What's in a name?
What's in a name? Not in the Shakespearean sense; instead in the use of homophobic statements and words.
Recently I saw the advertisement on television produced by the No To Homophobia campaign. The advertisement highlights homophobic slurs and statements made in everyday situations. It encourages people to recognise the inappropriate and potentially harmful nature of these statements and to end homophobia in Australia. If you haven't had the chance to see this advertisement yet, definitely take the time to check out their website and see the great work being done by this group. www.notohomophobia.com.au
I was thrilled to see this advertisement, not only on commercial television, but during prime time early in the evening. A glimmer of hope amidst the negative messages and removal of rights that we in Queensland have faced since the state election eight months ago.
Homophobic statements and words are used so commonly that they are often ignored or simply accepted as part of the current language. These statements and words are frequently used to indicate that something or someone is inferior – the words are nothing more than an insult often not even referring to sexuality. While most people in society know not to use racial slurs and terms, the same does not apply to homophobic words and statements.
To truly see how pervasive a range of homophobic terms are used just take a look at the No Homophobes website (nohomophobes.com). This site collates the use of the following terms; Dyke, Faggot, No Homo and So Gay, as they are used on Twitter. The use of these words can be seen trended over a day, week or since the site commenced. As an example in the past week the term “so gay” has been used more than 76,000 times not to mention the term “faggot” which has been used in excess of 240,000 times.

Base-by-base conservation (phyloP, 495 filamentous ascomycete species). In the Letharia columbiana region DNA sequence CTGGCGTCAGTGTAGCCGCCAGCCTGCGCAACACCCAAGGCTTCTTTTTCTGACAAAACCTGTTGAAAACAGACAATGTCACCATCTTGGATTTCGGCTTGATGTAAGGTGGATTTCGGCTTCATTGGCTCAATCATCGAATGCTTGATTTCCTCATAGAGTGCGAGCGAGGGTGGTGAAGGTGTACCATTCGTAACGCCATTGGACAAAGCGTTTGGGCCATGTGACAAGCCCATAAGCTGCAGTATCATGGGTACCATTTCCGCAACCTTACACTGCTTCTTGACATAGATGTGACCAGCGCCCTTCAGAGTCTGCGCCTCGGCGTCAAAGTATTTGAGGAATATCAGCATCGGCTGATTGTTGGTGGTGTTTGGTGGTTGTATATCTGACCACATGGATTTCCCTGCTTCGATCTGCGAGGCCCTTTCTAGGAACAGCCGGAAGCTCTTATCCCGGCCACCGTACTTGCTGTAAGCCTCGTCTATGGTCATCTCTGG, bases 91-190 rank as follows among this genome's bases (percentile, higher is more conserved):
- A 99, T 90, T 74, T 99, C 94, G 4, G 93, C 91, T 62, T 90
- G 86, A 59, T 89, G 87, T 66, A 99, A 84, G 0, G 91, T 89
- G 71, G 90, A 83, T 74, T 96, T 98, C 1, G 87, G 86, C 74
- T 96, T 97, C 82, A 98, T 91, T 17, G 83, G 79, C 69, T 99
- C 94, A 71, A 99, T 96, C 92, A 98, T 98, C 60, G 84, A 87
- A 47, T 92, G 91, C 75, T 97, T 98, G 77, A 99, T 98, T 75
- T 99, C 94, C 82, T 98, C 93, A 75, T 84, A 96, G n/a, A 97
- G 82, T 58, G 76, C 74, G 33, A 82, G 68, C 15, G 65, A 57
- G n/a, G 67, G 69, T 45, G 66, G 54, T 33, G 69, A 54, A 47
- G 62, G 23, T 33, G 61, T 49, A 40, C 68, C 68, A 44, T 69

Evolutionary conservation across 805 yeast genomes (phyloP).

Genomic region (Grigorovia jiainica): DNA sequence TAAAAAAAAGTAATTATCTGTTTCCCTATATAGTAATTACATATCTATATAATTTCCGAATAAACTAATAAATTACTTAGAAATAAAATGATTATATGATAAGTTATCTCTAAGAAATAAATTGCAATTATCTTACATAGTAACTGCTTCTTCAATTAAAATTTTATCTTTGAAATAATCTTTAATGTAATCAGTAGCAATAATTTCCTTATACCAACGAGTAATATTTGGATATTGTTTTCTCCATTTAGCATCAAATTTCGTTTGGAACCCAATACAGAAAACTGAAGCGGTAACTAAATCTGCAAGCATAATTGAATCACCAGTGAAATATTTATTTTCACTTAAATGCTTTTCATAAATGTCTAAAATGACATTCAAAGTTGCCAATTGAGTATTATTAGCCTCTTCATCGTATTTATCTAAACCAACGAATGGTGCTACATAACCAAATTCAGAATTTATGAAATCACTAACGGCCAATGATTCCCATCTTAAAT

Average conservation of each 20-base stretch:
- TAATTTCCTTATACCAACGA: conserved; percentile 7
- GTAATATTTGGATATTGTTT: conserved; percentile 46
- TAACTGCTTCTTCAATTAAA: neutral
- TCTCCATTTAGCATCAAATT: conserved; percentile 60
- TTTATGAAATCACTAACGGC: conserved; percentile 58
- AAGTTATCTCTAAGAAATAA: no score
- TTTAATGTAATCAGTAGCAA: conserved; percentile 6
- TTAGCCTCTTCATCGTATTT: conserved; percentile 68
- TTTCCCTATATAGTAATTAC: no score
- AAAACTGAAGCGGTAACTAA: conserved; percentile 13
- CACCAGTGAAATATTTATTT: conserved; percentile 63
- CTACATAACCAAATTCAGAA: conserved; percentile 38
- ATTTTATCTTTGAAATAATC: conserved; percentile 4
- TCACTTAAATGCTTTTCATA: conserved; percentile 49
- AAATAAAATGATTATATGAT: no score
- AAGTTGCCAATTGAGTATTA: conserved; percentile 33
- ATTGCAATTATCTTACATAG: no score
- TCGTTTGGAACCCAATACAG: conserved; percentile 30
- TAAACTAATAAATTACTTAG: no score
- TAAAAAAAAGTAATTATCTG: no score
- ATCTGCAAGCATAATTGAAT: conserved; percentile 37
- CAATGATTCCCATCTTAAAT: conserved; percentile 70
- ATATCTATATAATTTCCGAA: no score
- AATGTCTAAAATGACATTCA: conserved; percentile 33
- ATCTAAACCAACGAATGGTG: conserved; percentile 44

The site also provides you with samples of the actual tweets and in most cases these terms are used as a direct insult.
Do you have the confidence to respond to homophobic statements or words when you hear them or do you see others around you addressing the fact that the use of this language is wrong? Easier said than done for most people. Be it at school, in a work environment or with friends, challenging homophobic language can be difficult. Difficult but not impossible, as shown recently by students from Wirreanda High School in South Australia. These students have banned the derogatory use of the term 'gay' in their school. What an inspirational group of students making a real difference in their environment.
While homophobic statements and words continue to be permitted in our day to day communication so freely and without objection, the implicit approval to continue to use this language exists. These tools, campaigns and action by students fill me with so much hope. Hope that we are moving closer to eroding the homophobia that permeates our day to day lives.